If you are just curious about how horror works for children, or if you are an aspiring author thinking about writing children literature, or even if you just love the Goosebumps series, perhaps you would like to read the 13 rules that follow.
13 because, well, it is a scary number. Even Stephen King is afraid of it.
So, first of all: It isn’t easier to scare children than it is to scare grown-ups.
It is not a matter of complexity, but a matter of understanding what frightens each audience.
You can think, “Why, of course it is easier to…
Before I start, let me ask you something:
What do you need to put your words down on paper?
What are the conditions you need to fulfill before you can say, “All right, it’s time to write”?
Perhaps you can only write on a specific app like Scrivener, Microsoft Word, or Bear. Otherwise, it might not work for you.
Perhaps you can only write at home, where you feel comfortable and free of distractions. Otherwise, when you attempt to write in alien environments or with people chatting around you now and then, the ball doesn’t roll.
My point here is…
I was waiting in line to receive my first dose of the vaccine — the kind of anxiety many people crave to have right now. There, standing in front of me, were many workers of the same hospital I work in as a resident doctor in anesthesiology, most Germans, but some — like me — of foreign background. We were there, wearing our FFP2 masks and standing as distant as it was socially acceptable from each other.
While some fellow Medium bloggers claim to maintain a curation rate – the rate of one’s posts that get distributed in topics – of around 75%, it is a different story for many of us.
None of my first twenty, thirty stories got curated. Not distributed in topics was the expected message after a few days of publishing a piece. I thought I was doing something wrong, probably.
Until that one post.
A few months ago, I reached an egocentric milestone on Medium: I wrote my first curated article. …
Even though we are (finally) reaching the end of the catastrophic year that is 2020, there is something I want to tell you about 2019.
Yes, 2019, or 1 b.C. (before Corona).
I have never read so many books in a year as I did in 2019. I fell one book short of seventy. I haven’t taken part in any special reading challenge or struggled to squeeze reading time into a tight routine, and I don’t do any form of speed reading (spoiler: I think speed reading fiction is a complete nonsense). …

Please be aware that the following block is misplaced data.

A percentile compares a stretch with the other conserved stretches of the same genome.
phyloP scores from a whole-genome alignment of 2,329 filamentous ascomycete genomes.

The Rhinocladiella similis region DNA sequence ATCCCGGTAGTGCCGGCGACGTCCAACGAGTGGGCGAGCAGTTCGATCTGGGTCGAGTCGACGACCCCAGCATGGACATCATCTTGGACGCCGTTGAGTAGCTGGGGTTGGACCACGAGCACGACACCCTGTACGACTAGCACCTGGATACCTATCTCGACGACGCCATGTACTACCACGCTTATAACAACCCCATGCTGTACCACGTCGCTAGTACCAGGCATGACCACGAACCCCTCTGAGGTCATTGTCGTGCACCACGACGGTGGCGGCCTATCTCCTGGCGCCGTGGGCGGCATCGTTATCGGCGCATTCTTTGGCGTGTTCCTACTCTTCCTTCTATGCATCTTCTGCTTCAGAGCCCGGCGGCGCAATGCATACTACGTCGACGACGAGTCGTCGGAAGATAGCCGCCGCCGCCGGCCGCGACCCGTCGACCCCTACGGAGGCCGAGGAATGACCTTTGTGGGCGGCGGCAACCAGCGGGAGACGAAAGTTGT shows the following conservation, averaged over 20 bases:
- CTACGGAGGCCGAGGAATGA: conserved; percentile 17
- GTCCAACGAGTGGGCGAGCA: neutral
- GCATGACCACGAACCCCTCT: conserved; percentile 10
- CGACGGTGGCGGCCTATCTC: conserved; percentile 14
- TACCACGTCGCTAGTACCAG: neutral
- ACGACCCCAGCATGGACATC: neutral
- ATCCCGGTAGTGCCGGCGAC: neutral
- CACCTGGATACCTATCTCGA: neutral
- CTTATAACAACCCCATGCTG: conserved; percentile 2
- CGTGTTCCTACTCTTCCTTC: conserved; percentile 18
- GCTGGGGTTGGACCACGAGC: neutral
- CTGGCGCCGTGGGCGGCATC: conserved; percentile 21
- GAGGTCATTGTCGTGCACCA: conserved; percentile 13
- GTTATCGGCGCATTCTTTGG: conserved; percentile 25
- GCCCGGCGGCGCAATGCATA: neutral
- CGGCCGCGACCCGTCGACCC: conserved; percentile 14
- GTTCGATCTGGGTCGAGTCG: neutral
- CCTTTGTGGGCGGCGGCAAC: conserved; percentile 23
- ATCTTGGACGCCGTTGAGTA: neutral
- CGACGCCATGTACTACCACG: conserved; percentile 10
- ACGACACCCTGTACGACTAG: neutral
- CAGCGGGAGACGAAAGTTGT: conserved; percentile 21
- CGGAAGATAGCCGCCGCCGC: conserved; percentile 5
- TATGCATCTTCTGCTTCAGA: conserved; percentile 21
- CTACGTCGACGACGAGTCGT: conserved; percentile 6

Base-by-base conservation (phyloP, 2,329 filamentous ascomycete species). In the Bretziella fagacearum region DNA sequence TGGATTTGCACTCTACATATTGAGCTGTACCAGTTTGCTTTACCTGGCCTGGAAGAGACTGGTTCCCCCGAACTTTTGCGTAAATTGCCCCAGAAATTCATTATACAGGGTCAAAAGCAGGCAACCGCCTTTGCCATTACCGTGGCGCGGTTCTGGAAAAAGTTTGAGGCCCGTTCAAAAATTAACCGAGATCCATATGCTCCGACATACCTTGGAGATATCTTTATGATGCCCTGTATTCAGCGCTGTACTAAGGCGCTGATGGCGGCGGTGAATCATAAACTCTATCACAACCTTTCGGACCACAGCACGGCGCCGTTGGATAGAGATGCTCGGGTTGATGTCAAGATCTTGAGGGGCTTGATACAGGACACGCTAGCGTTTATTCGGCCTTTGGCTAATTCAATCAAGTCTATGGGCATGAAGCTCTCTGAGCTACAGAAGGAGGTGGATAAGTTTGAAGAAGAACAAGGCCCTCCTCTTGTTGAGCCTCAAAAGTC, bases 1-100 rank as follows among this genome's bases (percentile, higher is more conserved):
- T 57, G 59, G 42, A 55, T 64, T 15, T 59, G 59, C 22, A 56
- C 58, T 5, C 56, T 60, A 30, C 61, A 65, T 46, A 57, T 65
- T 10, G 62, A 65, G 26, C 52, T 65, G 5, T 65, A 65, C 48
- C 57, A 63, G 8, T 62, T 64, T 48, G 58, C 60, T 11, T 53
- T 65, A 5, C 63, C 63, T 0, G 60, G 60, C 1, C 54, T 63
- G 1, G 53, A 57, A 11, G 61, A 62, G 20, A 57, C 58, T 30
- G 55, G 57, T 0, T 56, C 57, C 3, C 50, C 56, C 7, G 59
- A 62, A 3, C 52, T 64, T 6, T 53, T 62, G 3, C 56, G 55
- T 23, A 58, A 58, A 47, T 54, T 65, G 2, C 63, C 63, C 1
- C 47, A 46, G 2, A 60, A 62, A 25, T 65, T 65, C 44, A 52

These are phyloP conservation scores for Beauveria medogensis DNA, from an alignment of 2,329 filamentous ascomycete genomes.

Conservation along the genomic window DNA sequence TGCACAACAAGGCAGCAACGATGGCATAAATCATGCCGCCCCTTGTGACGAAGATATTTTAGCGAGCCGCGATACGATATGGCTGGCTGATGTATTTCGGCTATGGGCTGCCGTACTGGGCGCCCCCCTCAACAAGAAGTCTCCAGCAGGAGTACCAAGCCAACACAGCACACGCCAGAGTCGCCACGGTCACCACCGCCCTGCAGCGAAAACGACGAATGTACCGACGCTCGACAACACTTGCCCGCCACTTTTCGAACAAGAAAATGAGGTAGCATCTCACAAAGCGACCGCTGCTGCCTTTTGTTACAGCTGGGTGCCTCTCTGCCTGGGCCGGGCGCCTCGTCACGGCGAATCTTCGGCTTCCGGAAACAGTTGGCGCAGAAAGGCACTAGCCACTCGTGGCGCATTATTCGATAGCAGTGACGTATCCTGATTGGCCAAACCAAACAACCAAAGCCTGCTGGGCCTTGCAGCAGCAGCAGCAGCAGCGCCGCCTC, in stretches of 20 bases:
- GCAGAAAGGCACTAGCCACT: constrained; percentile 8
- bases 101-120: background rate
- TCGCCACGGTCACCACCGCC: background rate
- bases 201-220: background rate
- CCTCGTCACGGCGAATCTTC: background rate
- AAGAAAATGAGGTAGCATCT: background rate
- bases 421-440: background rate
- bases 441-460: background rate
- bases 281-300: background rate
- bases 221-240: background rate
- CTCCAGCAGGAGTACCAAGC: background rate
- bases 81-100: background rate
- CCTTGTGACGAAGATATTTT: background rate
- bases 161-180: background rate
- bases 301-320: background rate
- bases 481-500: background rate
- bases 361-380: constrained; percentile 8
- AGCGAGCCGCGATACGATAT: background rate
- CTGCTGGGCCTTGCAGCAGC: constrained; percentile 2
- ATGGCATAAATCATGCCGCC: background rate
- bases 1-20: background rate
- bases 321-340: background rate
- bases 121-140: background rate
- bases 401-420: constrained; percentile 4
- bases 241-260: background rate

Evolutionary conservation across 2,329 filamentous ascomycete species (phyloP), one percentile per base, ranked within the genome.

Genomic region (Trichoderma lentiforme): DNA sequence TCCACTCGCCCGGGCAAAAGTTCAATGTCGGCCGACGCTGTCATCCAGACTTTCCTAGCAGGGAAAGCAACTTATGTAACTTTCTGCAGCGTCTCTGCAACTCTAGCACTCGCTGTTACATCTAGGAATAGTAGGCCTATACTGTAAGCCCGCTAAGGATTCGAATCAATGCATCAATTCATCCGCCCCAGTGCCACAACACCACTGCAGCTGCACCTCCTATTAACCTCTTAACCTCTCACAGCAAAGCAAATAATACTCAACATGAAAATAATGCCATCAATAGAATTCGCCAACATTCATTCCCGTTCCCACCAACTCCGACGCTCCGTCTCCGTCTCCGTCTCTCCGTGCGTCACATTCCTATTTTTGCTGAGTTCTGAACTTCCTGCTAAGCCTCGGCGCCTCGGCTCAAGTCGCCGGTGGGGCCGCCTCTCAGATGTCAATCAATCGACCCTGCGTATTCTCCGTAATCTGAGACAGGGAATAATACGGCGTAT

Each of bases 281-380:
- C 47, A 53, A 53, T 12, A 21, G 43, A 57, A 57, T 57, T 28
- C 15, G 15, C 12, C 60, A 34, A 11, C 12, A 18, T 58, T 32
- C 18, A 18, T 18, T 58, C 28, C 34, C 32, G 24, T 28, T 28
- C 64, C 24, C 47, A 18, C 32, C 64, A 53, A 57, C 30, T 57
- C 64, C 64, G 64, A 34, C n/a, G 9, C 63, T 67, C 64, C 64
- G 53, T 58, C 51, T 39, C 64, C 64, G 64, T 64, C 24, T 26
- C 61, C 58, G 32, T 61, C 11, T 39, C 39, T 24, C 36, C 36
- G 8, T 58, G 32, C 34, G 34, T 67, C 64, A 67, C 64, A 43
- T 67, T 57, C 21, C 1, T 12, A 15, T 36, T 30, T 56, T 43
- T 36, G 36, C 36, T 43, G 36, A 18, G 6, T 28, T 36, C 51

So you want to write for The Indie Writer.
That’s great — and it would be a pleasure to have you as a contributor.
Please read the following Q & A to see whether you are a good fit:
Who can contribute to The Indie Writer?
Anyone with a background in independent writing. That means self-published authors, bloggers, freelancers, ghostwriters, copywriters, and so on.
What kinds of stories are we looking for?
We want experiences.
Successful things you did, failed things you did. …
I just hate it that creative writing — just like other forms of expression — is often misunderstood as the stuff of troubled geniuses.
You have probably come came across people who had this mindset. People who regard themselves as the crème de la crème of artistic sentimentalism, affirming that they “feel” things more profoundly than regular human beings.
Or perhaps you just think artists need to be in an altered state of mind to be productive.
Regarding this conception, plentiful of myths serve to further consolidate this mess. …
I have been there.
I dreamed of being one of those many indie authors who “made it” — people who can boast about their hundreds of fans, their five-figure paychecks, and the wide recognition of their work.
In my first attempt, however, I did exactly what they don’t do.
I didn’t know how to be an indie author; I didn’t research enough, and I took the steps exactly like the amateur I was. And it sure showed.
I approached self-publishing as I thought one would approach traditional publishing: I focused my efforts entirely on the word count, I tirelessly revised…
I don’t think lack of time exists.
Time is our most abundant and most precious resource. We have a lot of it — enough to waste it with pointless activities that bring no positive outcome. Those hours scrolling down our feeds on Instagram and Twitter, for instance.
But time management seems, sometimes, as an alien entity that only people with superpowers can tame. We look at our colleagues who would fit the label overachiever and ask ourselves what is the magic ingredient to their productivity. …
When I first bought a Kindle, one of its functions promptly caught my attention. It is pretty mainstream nowadays, but it was groundbreaking for a person used to old-school reading.
It was highlighting.
Yes — the same thing we do here on Medium. You read a passage that for some reason resonates with you and mark it. After that, the device stores these specific words for a transient eternity.
Highlighting is not simply a way to accumulate quotes (even though it also does this), but it also hints at your emotions, desires, troubles, and interests. You and I can read…